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Prevention in perspective
The best way to protect vision is through good general health. A balanced diet includes all the essential nutrients needed by the eyes for each vision mechanism. Examination by a specialist is critical to identify eye problems, and personal hygiene and awareness of our own health and body is the best way to keep our eyes healthy. Safety and correction of vision defects complete the picture of a person who is alive to the world they see around them.
Your child's first eye exam
Your children should have their first vision examination by no later than three or four years of age. Of course, children with any signs of eye problems should be examined immediately, regardless of age. Modern technology makes It possible for a doctor of optometry to examine a child who is too young to read, talk or answer questions. it is also important to remember that an annual school vision screening DOES NOT constitute a thorough visual exam.
Computer Vision Syndrome
The fatigue and pain of CVS shows up after long-term computer use and leads to physical stress including eyestrain. Videogames require extreme focus at a short distant range which brings forth the same effects as with CVS. Constant strain due to problems related to lighting, posture, and the physical placement of screen, keyboard, mouse and work material can cause CVS. The syndrome is preventable. An additional critical component of CVS discussed in this article is the ultraviolet radiation emitted by computer screens. This UV “noise” can be avoided by a filter placed directly in front of the screen, by a low-UV monitor or with appropriate eyewear (specially coated glasses or contact lenses). Over 16 million North Americans have or are at risk for CVS.
As we age, the eye’s lens may become cloudy and changes from crystal blue to dull yellow. The cloudy lens is called a cataract. As the cataract develop, vision becomes blurry and dim, as less light passes into the eye. Cataracts may eventually cause temporary vision loss. In the early stages, low-vision aids can compensate for these problems. Fortunately, the cloudy lens can be removed and replaced by clear plastic lenses or other devices that restore vision.
What are spots, floaters and flashes?
Spots, floaters and flashes are all integral parts of the miracle of the inner eye and its life cycle. Spots and floaters are semi-transparent, thread-like strands, specks or brilliant crystals that float inside the eye. When we see spots and floaters, we may have the impression that foreign objects are in front of our eyes, but find that the objects dart away when we try to look at them directly.
Spots and floaters come in many shapes and sizes. They may appear as tiny dots, round circles, long, thread-like strands, cobwebs or fuzzy clouds. We usually notice them when looking at a bright, blue sky or a blank, white wall. People of all ages see spots and floaters. Nearsighted people and people with eye injuries or inflammation see them more frequently. But in most cases, even though they may be bothersome, spots and floaters are harmless and fade away with time.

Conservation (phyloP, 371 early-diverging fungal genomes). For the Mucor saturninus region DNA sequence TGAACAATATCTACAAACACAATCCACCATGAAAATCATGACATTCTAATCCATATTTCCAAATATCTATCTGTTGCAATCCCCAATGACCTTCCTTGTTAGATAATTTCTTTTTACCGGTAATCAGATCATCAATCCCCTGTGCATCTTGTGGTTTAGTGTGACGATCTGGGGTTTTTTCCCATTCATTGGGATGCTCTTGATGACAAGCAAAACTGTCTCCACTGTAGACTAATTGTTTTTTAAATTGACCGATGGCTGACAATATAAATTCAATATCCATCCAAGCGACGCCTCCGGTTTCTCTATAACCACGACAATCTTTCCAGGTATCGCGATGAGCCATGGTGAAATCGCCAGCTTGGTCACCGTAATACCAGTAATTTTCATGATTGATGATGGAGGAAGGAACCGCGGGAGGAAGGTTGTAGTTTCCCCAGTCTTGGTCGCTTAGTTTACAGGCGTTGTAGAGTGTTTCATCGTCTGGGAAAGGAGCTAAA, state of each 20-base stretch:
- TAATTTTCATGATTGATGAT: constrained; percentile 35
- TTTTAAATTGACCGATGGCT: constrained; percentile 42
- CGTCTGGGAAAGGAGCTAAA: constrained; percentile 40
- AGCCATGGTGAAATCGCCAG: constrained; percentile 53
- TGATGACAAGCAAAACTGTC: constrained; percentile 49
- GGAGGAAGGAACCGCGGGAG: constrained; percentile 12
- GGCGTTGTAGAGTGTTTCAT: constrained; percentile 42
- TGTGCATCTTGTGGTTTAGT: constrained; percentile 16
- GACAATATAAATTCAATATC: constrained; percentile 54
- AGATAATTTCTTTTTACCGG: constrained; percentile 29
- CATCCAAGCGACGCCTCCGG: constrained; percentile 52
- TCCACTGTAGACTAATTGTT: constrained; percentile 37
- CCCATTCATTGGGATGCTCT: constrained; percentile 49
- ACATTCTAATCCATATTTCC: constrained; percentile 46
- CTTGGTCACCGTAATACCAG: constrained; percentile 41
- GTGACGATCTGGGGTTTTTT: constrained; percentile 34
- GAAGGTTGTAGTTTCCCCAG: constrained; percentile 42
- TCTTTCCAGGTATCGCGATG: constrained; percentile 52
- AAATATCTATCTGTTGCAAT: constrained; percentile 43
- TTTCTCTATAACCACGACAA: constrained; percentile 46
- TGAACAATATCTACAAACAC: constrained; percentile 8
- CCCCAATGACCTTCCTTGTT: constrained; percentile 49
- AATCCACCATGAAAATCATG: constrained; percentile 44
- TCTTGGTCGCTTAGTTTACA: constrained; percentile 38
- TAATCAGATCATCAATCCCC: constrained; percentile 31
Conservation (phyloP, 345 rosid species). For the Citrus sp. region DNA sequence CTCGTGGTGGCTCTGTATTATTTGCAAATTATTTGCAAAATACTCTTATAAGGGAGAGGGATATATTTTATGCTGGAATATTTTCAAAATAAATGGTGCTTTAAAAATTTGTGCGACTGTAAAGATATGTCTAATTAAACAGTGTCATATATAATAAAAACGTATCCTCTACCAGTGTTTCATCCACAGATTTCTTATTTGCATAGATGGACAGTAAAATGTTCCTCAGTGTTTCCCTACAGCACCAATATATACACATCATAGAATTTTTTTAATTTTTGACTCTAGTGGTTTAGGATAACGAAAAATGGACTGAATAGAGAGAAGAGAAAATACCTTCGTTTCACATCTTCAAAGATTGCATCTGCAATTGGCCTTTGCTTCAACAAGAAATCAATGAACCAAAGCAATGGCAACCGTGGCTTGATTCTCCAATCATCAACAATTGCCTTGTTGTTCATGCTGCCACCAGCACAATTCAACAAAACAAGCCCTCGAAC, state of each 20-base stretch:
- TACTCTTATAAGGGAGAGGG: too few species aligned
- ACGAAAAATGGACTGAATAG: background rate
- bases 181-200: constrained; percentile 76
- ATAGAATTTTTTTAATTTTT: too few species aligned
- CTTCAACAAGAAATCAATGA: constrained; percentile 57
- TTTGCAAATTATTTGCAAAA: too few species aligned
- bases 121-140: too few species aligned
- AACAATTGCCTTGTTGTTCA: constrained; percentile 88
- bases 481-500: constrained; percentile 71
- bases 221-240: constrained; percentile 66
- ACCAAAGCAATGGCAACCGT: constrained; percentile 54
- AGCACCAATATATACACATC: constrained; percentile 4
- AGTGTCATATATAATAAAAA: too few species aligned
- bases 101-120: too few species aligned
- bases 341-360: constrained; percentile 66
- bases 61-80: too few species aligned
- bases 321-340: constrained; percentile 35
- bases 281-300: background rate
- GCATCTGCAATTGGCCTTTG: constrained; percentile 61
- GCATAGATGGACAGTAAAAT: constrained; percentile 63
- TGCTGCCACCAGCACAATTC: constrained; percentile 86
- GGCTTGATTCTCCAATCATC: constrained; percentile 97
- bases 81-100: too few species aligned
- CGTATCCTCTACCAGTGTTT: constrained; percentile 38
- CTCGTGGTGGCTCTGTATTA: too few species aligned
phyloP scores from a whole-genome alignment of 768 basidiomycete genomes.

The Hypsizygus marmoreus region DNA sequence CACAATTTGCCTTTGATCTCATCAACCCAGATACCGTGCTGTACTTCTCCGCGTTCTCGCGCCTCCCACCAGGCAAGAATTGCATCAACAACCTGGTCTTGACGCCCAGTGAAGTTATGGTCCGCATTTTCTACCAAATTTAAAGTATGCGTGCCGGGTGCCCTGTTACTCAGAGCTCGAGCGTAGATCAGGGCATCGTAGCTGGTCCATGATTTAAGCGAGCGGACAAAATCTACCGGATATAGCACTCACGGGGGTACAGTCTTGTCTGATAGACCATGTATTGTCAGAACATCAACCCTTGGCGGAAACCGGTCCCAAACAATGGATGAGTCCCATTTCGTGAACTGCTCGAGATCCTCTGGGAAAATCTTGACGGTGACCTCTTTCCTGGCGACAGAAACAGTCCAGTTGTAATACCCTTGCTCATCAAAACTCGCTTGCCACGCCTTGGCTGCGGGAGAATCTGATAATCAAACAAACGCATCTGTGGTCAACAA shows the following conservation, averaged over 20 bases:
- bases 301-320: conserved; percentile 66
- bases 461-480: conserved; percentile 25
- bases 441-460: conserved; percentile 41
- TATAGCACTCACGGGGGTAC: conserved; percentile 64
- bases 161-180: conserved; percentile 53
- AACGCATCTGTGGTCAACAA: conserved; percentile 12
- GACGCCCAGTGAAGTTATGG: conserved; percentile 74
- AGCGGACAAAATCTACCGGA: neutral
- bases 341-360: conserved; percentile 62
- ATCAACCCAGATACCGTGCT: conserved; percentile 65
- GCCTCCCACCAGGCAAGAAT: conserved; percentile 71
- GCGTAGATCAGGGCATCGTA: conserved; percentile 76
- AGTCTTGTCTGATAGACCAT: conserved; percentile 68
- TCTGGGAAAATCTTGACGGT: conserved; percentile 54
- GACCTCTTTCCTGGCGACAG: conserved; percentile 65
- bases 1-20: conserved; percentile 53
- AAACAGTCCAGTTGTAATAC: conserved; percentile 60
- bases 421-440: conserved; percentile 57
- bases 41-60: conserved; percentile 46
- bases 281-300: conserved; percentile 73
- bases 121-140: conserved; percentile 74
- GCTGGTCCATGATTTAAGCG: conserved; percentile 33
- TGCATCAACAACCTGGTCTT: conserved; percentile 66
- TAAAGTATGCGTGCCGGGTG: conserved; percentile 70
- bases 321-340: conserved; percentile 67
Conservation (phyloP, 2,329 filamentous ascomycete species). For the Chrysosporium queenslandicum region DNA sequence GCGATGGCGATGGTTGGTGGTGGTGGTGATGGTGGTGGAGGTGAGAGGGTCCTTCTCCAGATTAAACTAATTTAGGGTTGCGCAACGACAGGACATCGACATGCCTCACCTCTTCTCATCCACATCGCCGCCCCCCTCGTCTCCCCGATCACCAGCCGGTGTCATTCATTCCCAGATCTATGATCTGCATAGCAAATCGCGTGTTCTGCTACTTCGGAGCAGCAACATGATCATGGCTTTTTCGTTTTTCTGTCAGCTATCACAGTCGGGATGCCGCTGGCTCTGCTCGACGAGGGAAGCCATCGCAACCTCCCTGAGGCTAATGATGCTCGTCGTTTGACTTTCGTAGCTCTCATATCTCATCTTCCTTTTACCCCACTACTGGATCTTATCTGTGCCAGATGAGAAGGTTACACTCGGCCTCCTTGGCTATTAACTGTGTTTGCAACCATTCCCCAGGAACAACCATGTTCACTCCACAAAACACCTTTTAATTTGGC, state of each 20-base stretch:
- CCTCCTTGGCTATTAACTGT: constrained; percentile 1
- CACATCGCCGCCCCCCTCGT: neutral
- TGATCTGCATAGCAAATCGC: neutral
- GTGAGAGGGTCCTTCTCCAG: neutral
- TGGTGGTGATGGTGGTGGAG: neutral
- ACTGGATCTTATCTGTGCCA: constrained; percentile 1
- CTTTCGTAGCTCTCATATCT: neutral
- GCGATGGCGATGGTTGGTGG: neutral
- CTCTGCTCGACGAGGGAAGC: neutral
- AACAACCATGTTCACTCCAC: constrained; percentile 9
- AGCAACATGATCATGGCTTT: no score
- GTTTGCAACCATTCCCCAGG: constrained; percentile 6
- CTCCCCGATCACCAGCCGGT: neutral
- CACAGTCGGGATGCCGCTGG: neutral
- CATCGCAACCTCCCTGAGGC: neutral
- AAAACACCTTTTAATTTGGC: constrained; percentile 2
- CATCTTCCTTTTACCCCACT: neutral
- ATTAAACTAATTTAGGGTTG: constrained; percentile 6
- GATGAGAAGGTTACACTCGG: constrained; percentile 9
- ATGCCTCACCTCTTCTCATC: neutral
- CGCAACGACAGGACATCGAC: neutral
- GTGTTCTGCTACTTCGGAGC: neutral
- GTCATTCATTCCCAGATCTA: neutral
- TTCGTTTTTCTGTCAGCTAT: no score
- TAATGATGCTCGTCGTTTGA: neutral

Flashes are experienced by most everyone in late adulthood. Some flashes are caused by blood vessel spasms and can occur at any age. In either case, they may appear as straight or jagged vertical lightning streaks, shooting stars, fleeting white pin-points or brilliant blasts of light.
Shadows and lightshows inside our eyes
Spots and floaters are found in the tear layer in front of the eye, in the iris (the colored part of our eye that controls its exposure to light) and in the vitreous (the white, gel-like substance that maintains the shape of the eye). They are a normal part of the process of growth and degeneration our eyes are destined to undergo.
In childhood and early adulthood, the spots and floaters most people see are pieces of blood vessels that were left suspended inside the vitreous of the eye when it was forming before birth. They may also be specks of pigment on the muscle fibers attached to the iris or particles caught in the tear layer in front of the eye. These tiny objects drift freely in the eye and cross our line of vision.
By the mid-forties, the vitreous starts to become more liquid. As this change takes place, a combination of liquid and clumps is present. The shadows cast by these crystal-like clumps are floaters. At this point in life, eyesight may also become hazier than in younger years.
By the time we reach our sixties and seventies, the vitreous usually begins to separate from the retina (where we “see”), at the back of the eye. At this point, a series of flashes may be seen. The most fascinating thing about these flashes is that they are all in our head! They are produced by the nerves in the retina as the vitreous pulls away from it and rubs against it. The brain is registering “light” because its light receptors are being stimulated, but no light is actually present. Although this process may be a little disturbing at first, it is perfectly normal and should subside after a few weeks or months. See “Protecting your eyesight” for details on how long flashes should last.